Table 1
Feeding practices of the children (n = 120)
Table 2
Relationship between feeding pattern and certain social variables (n = 120)

Discussion

The urban poor constitute the fastest growing section of the population with millions of babies being born annually. Feeding practices of children among urban poor is far from satisfactory which leads to various conditions of ill health and malnutrition.(4)

It was observed that 29.16% received prelacteal feed. In an urban slum of Mumbai, Kulkarni(5) found that prelacteal feeding was about 36.1%, while in a Chandigarh slum, it was to the extent of 40%.(6)

Most of children (76.67%) received breast milk within 24 h. Rate of EBF for 6 months was 28.33%, which was only 7.8% as observed by Tiwari(7). Khokhar(8) however found that it was 35.2% in an urban slum of Delhi. EBF was less among literate mothers. The finding is based on a small sample. Further research is needed on a large sample to validate the finding. Mothers of 41.66% children were informed about EBF and it was obtained mostly from the health facility. Tiwari(7) found that only 3.8% of their study-population was informed about EBF. In the present study, 90% were fed with colostrums. Percentage of colostrum-feeding varied. Kulkarni(5) and Khokhar(8) found it to be more than 50% while Tiwari(7) and Kumar(6) found that most were deprived of the colostrums. Insufficient breast milk was the most common cause of discontinuation of breastfeeding as was also observed by Kulkarni.(5) 71.66% were given complementary feeding at 6 months which was also reported by Kulkarni(5) (82.5%).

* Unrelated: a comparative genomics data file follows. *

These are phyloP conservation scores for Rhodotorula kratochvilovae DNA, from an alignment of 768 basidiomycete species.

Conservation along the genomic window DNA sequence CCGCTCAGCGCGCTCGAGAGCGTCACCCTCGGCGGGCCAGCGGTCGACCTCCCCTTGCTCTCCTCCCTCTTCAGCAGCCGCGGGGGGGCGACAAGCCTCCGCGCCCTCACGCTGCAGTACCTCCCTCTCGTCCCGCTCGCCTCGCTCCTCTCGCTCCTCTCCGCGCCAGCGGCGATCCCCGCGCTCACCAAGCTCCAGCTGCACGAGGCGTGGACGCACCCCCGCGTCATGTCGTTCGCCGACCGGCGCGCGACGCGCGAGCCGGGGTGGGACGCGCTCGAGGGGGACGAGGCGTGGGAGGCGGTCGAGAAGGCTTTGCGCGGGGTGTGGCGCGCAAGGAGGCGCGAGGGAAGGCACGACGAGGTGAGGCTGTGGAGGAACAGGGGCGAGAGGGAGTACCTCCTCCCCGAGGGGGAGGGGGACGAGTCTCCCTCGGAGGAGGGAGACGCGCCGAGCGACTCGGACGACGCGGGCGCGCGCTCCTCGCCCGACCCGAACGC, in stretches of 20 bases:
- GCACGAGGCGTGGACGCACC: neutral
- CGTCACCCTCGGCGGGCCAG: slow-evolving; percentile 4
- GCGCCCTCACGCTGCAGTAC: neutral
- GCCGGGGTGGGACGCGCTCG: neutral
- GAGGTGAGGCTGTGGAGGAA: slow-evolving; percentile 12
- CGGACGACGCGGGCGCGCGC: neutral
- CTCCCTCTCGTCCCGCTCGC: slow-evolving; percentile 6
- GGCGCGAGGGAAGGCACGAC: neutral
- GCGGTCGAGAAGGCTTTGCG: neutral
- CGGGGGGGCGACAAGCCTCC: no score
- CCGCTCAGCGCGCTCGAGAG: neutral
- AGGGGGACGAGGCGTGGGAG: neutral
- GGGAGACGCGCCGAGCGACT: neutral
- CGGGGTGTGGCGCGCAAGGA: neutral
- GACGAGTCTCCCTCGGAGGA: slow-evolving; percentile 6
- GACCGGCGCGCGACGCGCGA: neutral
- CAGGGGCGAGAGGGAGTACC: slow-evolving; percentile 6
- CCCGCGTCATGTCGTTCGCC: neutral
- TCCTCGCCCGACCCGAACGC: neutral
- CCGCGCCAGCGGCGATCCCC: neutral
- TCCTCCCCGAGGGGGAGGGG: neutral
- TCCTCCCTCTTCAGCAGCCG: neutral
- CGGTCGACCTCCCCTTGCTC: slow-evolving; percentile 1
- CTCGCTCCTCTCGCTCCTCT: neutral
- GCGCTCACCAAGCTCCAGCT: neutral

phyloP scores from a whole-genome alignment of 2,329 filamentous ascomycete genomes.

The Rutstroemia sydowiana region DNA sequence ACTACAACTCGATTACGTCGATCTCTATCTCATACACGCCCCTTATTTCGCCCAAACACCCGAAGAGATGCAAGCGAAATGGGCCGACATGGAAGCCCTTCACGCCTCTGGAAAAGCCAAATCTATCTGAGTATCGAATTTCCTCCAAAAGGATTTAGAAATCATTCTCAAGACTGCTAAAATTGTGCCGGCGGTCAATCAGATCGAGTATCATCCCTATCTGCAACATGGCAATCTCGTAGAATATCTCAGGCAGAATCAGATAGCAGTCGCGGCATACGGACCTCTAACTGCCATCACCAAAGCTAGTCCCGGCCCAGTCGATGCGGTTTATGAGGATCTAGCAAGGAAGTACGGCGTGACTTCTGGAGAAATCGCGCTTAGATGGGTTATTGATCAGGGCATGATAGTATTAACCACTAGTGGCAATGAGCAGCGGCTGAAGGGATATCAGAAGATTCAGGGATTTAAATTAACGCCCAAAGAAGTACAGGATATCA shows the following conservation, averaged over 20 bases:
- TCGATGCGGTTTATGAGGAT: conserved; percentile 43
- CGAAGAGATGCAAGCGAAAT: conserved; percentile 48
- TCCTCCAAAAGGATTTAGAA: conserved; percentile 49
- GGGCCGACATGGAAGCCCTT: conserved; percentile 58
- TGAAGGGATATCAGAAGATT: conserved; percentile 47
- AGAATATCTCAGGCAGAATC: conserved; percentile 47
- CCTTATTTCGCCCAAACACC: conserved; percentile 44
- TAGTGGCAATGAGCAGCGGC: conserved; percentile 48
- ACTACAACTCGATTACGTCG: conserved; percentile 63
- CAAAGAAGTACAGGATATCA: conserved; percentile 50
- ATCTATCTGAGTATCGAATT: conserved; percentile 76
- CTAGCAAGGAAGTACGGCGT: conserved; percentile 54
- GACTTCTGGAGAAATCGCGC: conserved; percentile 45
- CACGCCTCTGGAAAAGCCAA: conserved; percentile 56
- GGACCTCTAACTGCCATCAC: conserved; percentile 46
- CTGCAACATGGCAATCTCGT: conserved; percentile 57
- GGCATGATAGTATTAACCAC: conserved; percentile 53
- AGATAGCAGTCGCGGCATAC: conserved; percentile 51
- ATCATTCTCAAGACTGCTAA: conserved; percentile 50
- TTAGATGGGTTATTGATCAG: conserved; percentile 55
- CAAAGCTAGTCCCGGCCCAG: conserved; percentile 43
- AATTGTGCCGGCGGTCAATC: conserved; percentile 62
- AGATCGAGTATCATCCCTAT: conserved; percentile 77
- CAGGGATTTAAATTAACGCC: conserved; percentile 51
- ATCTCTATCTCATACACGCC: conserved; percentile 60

Infant feeding practices in the community are strongly influenced by what people know, think, and believe about these issues. They are also strongly affected by social circumstances, economic factors, and other forces beyond an individual's intention and ideas.(9) Effective communication for behavioral change should therefore be the prime objective for ensuring optimal infant feeding.

Footnotes

Source of Support: Nil

Conflict of Interest: None declared.

References

1. National Institute of Health and Family Welfare. RCH module for Medical officer (Primary Health Centre) MO (PHC) Munirka, New Delhi: Nutrition; pp. 593–616.
2. Akra J, editor. Infant Feeding- The physiological basis. Bulletin WHO. 1989;67:1–108. (SUPPL) [PMC free article] [PubMed]
3. Ghosh S, Shah D. Nutritional problems in urban slums. Indian Pediatr. 2004;41:682–96. [PubMed]
4. Infant feeding practices among urban slum dwellers. Available from:Feeding 3 –Available from: http://www.uhrc.in/module-ContentExpress-display-ceid-43.html (last accessed on Sep 08)
5. Kulkarni RN, Anjenaya S, Gujar R. Breast feeding practices in an urban community of Kalamboli, Navi Mumbai. Indian Journal of Community Medicine. 2004;29:179–80.
6. Kumar D, Agarwal N, Swami HM. Socio-demographic correlates of breast-feeding in urban slums of Chandigarh. Indian J Med Sci. 2006;60:461–6. [PubMed]
7. Tiwari R, Mahajan PC, Lahariya C. The determinants of exclusive breast feeding in urban slums: a community based study. Available from: http://tropej.oxfordjournals.org/cgi/content/abstract/fmn037 (last accessed on Sep 08) [PubMed]
8. Khokhar A, Singh S, Talwar R, Rasania SK, Badhan SR, Mehra M. A study of malnutrition among children aged 6 months to 2 years from a resettlement colony of Delhi. Indian J Med Sci. 2003;57:286–9. [PubMed]
9. Dobe M. Optimal infant feeding in rural areas – the missing agenda of communication needs. Indian J Public Health. 2002;46:145–50. [PubMed]

Articles from Indian Journal of Community Medicine : Official Publication of Indian Association of Preventive & Social Medicine are provided here courtesy of Medknow Publications